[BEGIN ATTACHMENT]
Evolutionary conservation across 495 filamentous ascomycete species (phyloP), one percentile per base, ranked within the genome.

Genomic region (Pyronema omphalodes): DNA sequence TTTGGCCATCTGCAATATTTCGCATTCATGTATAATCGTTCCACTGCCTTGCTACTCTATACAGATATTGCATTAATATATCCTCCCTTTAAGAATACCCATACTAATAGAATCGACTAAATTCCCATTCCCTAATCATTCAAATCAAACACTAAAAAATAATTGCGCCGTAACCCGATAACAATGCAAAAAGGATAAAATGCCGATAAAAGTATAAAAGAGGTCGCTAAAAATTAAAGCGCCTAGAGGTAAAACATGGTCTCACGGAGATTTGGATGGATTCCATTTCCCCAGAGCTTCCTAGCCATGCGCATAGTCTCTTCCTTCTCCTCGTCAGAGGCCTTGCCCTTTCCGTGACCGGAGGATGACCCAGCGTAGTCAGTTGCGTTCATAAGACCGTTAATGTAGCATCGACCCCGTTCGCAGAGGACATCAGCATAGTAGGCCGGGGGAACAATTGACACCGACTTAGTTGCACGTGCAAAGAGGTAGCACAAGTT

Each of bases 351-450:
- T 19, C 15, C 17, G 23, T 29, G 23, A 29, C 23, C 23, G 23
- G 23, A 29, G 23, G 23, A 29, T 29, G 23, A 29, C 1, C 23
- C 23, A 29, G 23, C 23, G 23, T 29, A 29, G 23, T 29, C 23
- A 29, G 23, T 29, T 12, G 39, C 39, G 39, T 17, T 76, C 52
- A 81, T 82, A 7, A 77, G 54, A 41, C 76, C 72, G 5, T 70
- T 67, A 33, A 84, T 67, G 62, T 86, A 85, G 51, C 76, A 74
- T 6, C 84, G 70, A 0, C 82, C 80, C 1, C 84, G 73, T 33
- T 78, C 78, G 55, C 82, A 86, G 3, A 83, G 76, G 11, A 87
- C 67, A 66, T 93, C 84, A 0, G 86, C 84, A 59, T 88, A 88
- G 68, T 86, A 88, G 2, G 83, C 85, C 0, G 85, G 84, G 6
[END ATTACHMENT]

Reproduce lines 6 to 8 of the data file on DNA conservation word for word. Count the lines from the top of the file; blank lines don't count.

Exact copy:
- C 23, A 29, G 23, C 23, G 23, T 29, A 29, G 23, T 29, C 23
- A 29, G 23, T 29, T 12, G 39, C 39, G 39, T 17, T 76, C 52
- A 81, T 82, A 7, A 77, G 54, A 41, C 76, C 72, G 5, T 70